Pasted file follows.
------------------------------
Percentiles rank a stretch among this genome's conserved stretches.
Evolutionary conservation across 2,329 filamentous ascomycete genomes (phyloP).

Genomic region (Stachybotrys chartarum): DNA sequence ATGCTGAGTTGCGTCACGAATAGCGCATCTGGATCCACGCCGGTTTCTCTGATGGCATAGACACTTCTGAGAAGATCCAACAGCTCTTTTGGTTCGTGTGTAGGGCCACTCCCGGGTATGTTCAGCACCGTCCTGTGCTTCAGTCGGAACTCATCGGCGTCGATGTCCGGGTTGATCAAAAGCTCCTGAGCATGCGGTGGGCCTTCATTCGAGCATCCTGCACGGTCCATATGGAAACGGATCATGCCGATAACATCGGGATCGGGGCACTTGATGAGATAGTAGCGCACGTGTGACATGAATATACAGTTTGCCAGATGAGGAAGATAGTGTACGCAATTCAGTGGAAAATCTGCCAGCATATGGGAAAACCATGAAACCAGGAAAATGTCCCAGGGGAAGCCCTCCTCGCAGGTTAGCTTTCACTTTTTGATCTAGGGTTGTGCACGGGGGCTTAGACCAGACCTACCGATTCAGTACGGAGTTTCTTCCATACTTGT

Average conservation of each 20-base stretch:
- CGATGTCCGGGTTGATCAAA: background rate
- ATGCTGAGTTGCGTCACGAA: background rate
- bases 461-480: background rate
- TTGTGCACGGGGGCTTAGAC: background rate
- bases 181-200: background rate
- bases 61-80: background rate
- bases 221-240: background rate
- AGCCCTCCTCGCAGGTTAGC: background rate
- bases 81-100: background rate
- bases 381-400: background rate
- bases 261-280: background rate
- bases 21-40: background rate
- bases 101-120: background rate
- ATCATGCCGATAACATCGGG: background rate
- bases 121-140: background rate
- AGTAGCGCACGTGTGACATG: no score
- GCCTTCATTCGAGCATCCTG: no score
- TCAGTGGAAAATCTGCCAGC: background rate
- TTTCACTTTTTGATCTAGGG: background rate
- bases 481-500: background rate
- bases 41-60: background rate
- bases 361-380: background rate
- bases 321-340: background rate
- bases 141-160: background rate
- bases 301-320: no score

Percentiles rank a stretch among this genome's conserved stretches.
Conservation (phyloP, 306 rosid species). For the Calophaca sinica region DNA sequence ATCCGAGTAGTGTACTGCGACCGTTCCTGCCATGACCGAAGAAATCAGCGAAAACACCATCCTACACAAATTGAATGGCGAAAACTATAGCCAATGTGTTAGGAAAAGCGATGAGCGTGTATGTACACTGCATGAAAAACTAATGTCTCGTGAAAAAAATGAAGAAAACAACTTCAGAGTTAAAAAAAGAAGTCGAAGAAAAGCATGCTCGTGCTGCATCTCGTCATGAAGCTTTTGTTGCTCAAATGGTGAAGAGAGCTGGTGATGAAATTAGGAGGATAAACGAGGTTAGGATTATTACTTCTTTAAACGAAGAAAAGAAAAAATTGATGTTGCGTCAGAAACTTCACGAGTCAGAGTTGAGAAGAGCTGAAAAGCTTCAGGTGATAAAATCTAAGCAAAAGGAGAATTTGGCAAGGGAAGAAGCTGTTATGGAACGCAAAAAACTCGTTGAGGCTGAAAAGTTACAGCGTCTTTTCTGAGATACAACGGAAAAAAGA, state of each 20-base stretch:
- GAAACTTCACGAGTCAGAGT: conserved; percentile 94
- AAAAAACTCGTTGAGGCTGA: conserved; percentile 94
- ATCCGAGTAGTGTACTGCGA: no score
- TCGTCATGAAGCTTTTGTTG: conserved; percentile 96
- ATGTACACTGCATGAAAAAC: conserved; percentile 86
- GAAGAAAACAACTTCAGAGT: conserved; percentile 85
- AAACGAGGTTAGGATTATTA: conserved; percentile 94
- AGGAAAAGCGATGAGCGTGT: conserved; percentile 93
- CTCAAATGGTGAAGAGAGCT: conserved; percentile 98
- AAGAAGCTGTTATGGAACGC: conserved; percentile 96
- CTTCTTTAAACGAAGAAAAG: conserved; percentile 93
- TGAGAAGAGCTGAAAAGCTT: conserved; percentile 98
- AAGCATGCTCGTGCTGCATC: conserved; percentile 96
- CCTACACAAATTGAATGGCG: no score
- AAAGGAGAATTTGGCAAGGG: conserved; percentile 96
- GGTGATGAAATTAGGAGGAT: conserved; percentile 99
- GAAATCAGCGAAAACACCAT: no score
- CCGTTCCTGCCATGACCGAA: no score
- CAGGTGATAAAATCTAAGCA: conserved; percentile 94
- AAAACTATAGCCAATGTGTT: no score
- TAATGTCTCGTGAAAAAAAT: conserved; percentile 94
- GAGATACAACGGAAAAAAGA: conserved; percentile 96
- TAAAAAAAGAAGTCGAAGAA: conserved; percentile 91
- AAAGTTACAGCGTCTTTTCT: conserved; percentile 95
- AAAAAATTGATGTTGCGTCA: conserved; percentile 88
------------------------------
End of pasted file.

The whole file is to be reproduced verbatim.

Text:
Percentiles rank a stretch among this genome's conserved stretches.
Evolutionary conservation across 2,329 filamentous ascomycete genomes (phyloP).

Genomic region (Stachybotrys chartarum): DNA sequence ATGCTGAGTTGCGTCACGAATAGCGCATCTGGATCCACGCCGGTTTCTCTGATGGCATAGACACTTCTGAGAAGATCCAACAGCTCTTTTGGTTCGTGTGTAGGGCCACTCCCGGGTATGTTCAGCACCGTCCTGTGCTTCAGTCGGAACTCATCGGCGTCGATGTCCGGGTTGATCAAAAGCTCCTGAGCATGCGGTGGGCCTTCATTCGAGCATCCTGCACGGTCCATATGGAAACGGATCATGCCGATAACATCGGGATCGGGGCACTTGATGAGATAGTAGCGCACGTGTGACATGAATATACAGTTTGCCAGATGAGGAAGATAGTGTACGCAATTCAGTGGAAAATCTGCCAGCATATGGGAAAACCATGAAACCAGGAAAATGTCCCAGGGGAAGCCCTCCTCGCAGGTTAGCTTTCACTTTTTGATCTAGGGTTGTGCACGGGGGCTTAGACCAGACCTACCGATTCAGTACGGAGTTTCTTCCATACTTGT

Average conservation of each 20-base stretch:
- CGATGTCCGGGTTGATCAAA: background rate
- ATGCTGAGTTGCGTCACGAA: background rate
- bases 461-480: background rate
- TTGTGCACGGGGGCTTAGAC: background rate
- bases 181-200: background rate
- bases 61-80: background rate
- bases 221-240: background rate
- AGCCCTCCTCGCAGGTTAGC: background rate
- bases 81-100: background rate
- bases 381-400: background rate
- bases 261-280: background rate
- bases 21-40: background rate
- bases 101-120: background rate
- ATCATGCCGATAACATCGGG: background rate
- bases 121-140: background rate
- AGTAGCGCACGTGTGACATG: no score
- GCCTTCATTCGAGCATCCTG: no score
- TCAGTGGAAAATCTGCCAGC: background rate
- TTTCACTTTTTGATCTAGGG: background rate
- bases 481-500: background rate
- bases 41-60: background rate
- bases 361-380: background rate
- bases 321-340: background rate
- bases 141-160: background rate
- bases 301-320: no score

Percentiles rank a stretch among this genome's conserved stretches.
Conservation (phyloP, 306 rosid species). For the Calophaca sinica region DNA sequence ATCCGAGTAGTGTACTGCGACCGTTCCTGCCATGACCGAAGAAATCAGCGAAAACACCATCCTACACAAATTGAATGGCGAAAACTATAGCCAATGTGTTAGGAAAAGCGATGAGCGTGTATGTACACTGCATGAAAAACTAATGTCTCGTGAAAAAAATGAAGAAAACAACTTCAGAGTTAAAAAAAGAAGTCGAAGAAAAGCATGCTCGTGCTGCATCTCGTCATGAAGCTTTTGTTGCTCAAATGGTGAAGAGAGCTGGTGATGAAATTAGGAGGATAAACGAGGTTAGGATTATTACTTCTTTAAACGAAGAAAAGAAAAAATTGATGTTGCGTCAGAAACTTCACGAGTCAGAGTTGAGAAGAGCTGAAAAGCTTCAGGTGATAAAATCTAAGCAAAAGGAGAATTTGGCAAGGGAAGAAGCTGTTATGGAACGCAAAAAACTCGTTGAGGCTGAAAAGTTACAGCGTCTTTTCTGAGATACAACGGAAAAAAGA, state of each 20-base stretch:
- GAAACTTCACGAGTCAGAGT: conserved; percentile 94
- AAAAAACTCGTTGAGGCTGA: conserved; percentile 94
- ATCCGAGTAGTGTACTGCGA: no score
- TCGTCATGAAGCTTTTGTTG: conserved; percentile 96
- ATGTACACTGCATGAAAAAC: conserved; percentile 86
- GAAGAAAACAACTTCAGAGT: conserved; percentile 85
- AAACGAGGTTAGGATTATTA: conserved; percentile 94
- AGGAAAAGCGATGAGCGTGT: conserved; percentile 93
- CTCAAATGGTGAAGAGAGCT: conserved; percentile 98
- AAGAAGCTGTTATGGAACGC: conserved; percentile 96
- CTTCTTTAAACGAAGAAAAG: conserved; percentile 93
- TGAGAAGAGCTGAAAAGCTT: conserved; percentile 98
- AAGCATGCTCGTGCTGCATC: conserved; percentile 96
- CCTACACAAATTGAATGGCG: no score
- AAAGGAGAATTTGGCAAGGG: conserved; percentile 96
- GGTGATGAAATTAGGAGGAT: conserved; percentile 99
- GAAATCAGCGAAAACACCAT: no score
- CCGTTCCTGCCATGACCGAA: no score
- CAGGTGATAAAATCTAAGCA: conserved; percentile 94
- AAAACTATAGCCAATGTGTT: no score
- TAATGTCTCGTGAAAAAAAT: conserved; percentile 94
- GAGATACAACGGAAAAAAGA: conserved; percentile 96
- TAAAAAAAGAAGTCGAAGAA: conserved; percentile 91
- AAAGTTACAGCGTCTTTTCT: conserved; percentile 95
- AAAAAATTGATGTTGCGTCA: conserved; percentile 88